The modified system — random-sample-voting with rebuttal-takedowns – has a number of desirable properties:
1) The rigorous arguments that “win” in this system are the ones where no one has (yet) found a flaw.
2) If a reader does find a flaw, and the jury of their peers votes that it is indeed a flaw, then there is no need to get into a side debate about whether the flaw “really” undermines the whole argument, or is just incidental. If the OP won’t fix the flaw, then the argument is invalidated; if the OP (or someone else who wants to take up the mantle) really believes that the flaw is incidental, they should modify the argument to take out the flaw.
3) Under existing debate and forum systems, if one person makes an argument, and 100 other people make counter-arguments, it is not practical for a casual observer to know whether one of the counter-arguments is pointing out a fatal flaw in the OP’s argument, without reading through and analyzing all of them. But it is possible with this system. Consider the case of Argument A which has been posted in a typical present-day discussion forum (not using this algorithm), and has 100 counter-arguments posted in response, and none of the counter-arguments are valid (where a “valid” counter-argument is one that would win the vote in a rebuttal takedown). Meanwhile, argument B has been posted in a discussion forum and has 100 counter-arguments posted, and one of them is valid (and the objection is fatal to argument B, i.e., argument B is not valid). To an observer, it would be cumbersome to go down the rabbit hole into every counter-argument posted to both arguments, in order to find the one valid objection. And thus there is no way for a casual observer to know that argument A is valid but B is not. But with the new proposed system, a casual observer would be able to see that argument A had not been defeated by any objections posted by users, whereas argument B had been defeated. (It’s still not possible for a casual observer to know whether A might someday be defeated by a rebuttal, and similarly, there is a time period where argument B will look “valid” because nobody has posted a valid objection yet. But I believe that this is the best we can do algorithmically.)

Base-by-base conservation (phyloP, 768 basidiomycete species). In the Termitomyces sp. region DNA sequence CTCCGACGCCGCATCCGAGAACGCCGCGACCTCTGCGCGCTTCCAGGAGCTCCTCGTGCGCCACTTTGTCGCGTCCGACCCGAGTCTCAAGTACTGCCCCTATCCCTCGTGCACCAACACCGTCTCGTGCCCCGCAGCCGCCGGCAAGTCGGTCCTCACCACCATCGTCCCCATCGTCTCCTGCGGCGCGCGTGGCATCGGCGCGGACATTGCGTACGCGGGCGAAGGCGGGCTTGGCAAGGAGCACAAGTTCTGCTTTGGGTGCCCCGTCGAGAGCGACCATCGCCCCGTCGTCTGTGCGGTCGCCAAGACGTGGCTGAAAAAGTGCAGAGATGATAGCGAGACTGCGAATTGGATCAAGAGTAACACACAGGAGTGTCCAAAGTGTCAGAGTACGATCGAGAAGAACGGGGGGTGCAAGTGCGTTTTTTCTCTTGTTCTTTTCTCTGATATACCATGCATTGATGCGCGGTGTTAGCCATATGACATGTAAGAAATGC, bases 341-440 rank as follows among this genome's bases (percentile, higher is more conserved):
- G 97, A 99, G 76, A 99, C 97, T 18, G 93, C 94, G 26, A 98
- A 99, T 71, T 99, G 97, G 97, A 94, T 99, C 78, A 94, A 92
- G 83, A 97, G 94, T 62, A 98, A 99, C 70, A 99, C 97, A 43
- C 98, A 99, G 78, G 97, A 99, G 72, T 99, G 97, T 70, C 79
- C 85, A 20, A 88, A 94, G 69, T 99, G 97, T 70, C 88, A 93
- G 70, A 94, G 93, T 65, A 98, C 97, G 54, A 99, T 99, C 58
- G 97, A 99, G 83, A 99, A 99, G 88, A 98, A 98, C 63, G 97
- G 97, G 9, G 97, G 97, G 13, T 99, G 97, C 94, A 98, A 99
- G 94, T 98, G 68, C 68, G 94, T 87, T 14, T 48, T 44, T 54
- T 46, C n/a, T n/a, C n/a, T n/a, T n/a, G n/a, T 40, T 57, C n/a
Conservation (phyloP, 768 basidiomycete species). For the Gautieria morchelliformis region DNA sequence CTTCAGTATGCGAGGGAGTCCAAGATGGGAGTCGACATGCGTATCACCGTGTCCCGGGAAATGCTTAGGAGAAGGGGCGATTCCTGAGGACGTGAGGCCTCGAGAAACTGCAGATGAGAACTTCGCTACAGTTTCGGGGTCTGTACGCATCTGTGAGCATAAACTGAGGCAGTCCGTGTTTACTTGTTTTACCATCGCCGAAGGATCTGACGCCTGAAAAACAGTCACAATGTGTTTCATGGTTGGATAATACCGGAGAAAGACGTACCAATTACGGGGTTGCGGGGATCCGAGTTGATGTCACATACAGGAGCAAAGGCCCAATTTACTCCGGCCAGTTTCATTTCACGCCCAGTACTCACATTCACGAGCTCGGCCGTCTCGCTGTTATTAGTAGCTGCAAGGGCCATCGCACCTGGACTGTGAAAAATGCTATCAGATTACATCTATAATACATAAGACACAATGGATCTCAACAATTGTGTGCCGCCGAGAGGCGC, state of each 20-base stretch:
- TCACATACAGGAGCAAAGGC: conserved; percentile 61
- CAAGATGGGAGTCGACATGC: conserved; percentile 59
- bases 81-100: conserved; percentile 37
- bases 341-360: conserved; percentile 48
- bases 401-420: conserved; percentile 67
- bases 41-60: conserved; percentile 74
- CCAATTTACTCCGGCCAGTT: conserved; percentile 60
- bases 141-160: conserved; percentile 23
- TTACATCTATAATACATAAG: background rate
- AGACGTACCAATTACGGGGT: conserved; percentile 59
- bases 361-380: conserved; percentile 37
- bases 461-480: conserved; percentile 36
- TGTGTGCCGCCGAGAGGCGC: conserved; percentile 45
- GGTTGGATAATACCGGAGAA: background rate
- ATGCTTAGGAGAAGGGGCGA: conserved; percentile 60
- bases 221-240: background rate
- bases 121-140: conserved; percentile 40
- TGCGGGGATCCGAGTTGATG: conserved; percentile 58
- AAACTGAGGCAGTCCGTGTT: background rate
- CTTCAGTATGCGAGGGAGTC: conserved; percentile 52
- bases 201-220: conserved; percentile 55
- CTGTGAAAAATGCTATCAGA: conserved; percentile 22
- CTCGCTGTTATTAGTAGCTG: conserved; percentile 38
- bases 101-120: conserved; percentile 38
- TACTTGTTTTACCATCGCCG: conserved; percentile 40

Here are some example scenarios where I believe this algorithm would be optimal:
1) At the /r/lifehacks/ subreddit, users can submit simple but little-known techniques for solving a problem or otherwise improving your life. Users can browse the ideas sorted with the top-voted ideas listed first, and vote ideas up or down or post comments (and the comments themselves can be voted up or down). So this obviously is subject to the Salganik effect, where a coincidental flurry of initial upvotes can get an idea in front of more people, and trigger a snowball effect of more upvotes, even if the idea is not any better than others that were submitted at the same time. On the day that I visted the subreddit, one of the highest-rated ideas was to save thousands of dollars on your lifetime mortgage payment by cutting the payment amount in half, and then paying every 2 weeks instead of once per month.
(Now, as for the idea itself: The reason this “works” is because “every two weeks” is slightly more often than “twice a month”, so this just amounts to paying a larger mortgage payment every month, which you can already do anyway if you want to — but you might not want to, if you think the markets are a better investment. So this “life hack” just uses a simple math error to disguise a mundane financial choice, which may or may not be a good one, depending on your mortgage interest rate and how the markets end up doing. And yet the idea got thousands of upvotes and sat for days at the top of the leaderboard.)
Under a naive “random-sample-voting” system, without rebuttal takedowns, this idea might have been gotten a high initial rating as well. However, in a system that allows rebuttal takedowns, some user probably would have posted the counter-argument outlined above, and the rebuttal would have probably been approved, which would have disqualified the parent idea.
2) Companies like Google receive so many security vulnerability reports from the public, that occasionally a valid security report (including some submitted by friends of mine) can be lost in the shuffle.
Under a simple random-sample-voting system, incoming reports would be reviewed by a random subset of Google employees who are qualified to evaluate them, and the reports that get the most “upvotes” will get closer scrutiny. However, this could lead to errors if an incoming security report seems to depict a serious security flaw (thus, getting a large number of upvotes), but the security report is based on a subtle faulty assumption (for example, if the “exploit” depends on being able to run untrusted code on the user’s machine — this is usually not the case in the real world, and when it is, the attacker already has control of the user’s machine anyway, so the “security vulnerability” is moot).